The bone spur can be described as the expansion of the bone. It usually occurs when bone spurs from two to three bones join. Bone spurs develop as the body attempts to heal itself. Bone spurs may appear as a lump or bump under the skin.
The likelihood of developing a bone spur within the foot increases as you age. The impact it has on your daily routine is contingent on the extent. Many people don’t even realize there’s an increase in bone density on their feet. Others suffer from chronic pain that makes it hard to stand, walk or even wear shoes.
What is the cause of bone spurs to the foot?
A bone spur located on top of the foot can be caused by osteoarthritis, which is a form of arthritis. In this case, the cartilage between bones may degrade in time. To compensate for the loss of cartilage, the body creates additional bone growths called bone spurs.
Osteoarthritis can be a single reason that can cause the formation of a bone spur at the top of the foot. Other factors can lead to the degeneration of cartilage, leading to the development of osteoporosis.
Activities that may cause bone spurs are running, dancing, and exercising. Other reasons include:
- Foot injury
- Obesity or being overweight
- Wearing tight-fitting shoes
Bone spurs are commonplace in the foot because of the pressure put on the bones.
It will likely be located on the mid-foot if you’ve got bone spurs on foot. There is also the possibility of developing a trigger on your toe or heel spur.
Although bone spurs are prevalent on the feet, they can develop in other areas of the body, for example:
Bone foot growth risk elements
A variety of factors increase the likelihood that a spur of bone develops at the foot. Apart from osteoarthritis, the risks include:
- Age. The older you are, the greater your likelihood of developing the bone spur. Cartilage deteriorates when you get older, and the gradual wear and tear trigger the body to make more bone heal itself.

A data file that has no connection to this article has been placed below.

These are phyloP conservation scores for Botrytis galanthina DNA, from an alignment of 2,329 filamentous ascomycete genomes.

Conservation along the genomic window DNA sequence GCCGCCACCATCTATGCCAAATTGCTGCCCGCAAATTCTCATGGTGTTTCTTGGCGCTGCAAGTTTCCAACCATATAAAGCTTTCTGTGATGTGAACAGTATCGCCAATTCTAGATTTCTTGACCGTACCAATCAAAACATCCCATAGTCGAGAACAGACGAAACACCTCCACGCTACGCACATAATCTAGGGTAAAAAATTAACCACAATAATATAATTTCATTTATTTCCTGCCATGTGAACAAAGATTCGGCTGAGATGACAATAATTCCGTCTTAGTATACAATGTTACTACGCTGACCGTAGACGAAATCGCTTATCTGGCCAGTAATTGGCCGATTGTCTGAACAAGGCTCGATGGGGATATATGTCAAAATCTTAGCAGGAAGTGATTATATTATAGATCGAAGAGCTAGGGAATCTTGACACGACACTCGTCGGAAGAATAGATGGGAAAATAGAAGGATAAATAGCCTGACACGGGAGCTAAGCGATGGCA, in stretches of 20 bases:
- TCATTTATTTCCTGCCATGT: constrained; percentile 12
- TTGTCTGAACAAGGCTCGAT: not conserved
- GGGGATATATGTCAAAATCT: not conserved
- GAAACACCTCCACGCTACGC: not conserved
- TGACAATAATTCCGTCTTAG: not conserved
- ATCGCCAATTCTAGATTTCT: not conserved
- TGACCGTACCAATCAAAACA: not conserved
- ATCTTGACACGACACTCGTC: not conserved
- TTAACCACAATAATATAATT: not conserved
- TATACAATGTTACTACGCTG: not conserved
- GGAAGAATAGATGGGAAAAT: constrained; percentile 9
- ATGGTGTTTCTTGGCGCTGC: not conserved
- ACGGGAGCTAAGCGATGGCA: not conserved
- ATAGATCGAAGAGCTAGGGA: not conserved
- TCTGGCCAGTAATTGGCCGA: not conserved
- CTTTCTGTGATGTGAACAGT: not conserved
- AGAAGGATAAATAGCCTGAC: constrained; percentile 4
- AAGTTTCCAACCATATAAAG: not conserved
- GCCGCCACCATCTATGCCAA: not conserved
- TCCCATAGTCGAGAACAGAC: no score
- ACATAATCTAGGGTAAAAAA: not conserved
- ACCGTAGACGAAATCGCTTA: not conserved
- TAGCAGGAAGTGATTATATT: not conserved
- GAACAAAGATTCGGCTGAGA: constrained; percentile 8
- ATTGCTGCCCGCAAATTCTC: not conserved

- Physical exercise. Regular physical activity can help keep a healthy weight and improve your energy levels. However, it also puts an extra strain on your foot, which can put you at risk of developing bone spurs.
- You are wearing shoes that are too tight. Tight shoes can make your toes uncomfortable and cause continual friction on your feet and your toes.
- Injuries. Bone spurs can appear after minor trauma such as a bruise or following an injury like a fracture.
- Overweight. Excess weight puts an additional strain on your feet and other bones. The result is that your cartilage begins to degrade more quickly, increasing bone spur.
- The flat foot. Having a low or no arch in your feet could result in your whole foot being in contact with the floor when you stand. This places additional stress on your joints and can cause numerous issues, like blisters, hammertoe bunions, hammertoes or bone spurs.
Bone spur symptoms
Bone spurs don’t always cause symptoms. It is possible to suffer from one without realizing it. However, some people suffer from pain or soreness at the midfoot top. It is different for each person, and it can worsen over time.
Other signs associated with a spur bone in the foot are:
- The swelling and redness
- restricted mobility in joints
- difficulties standing or walking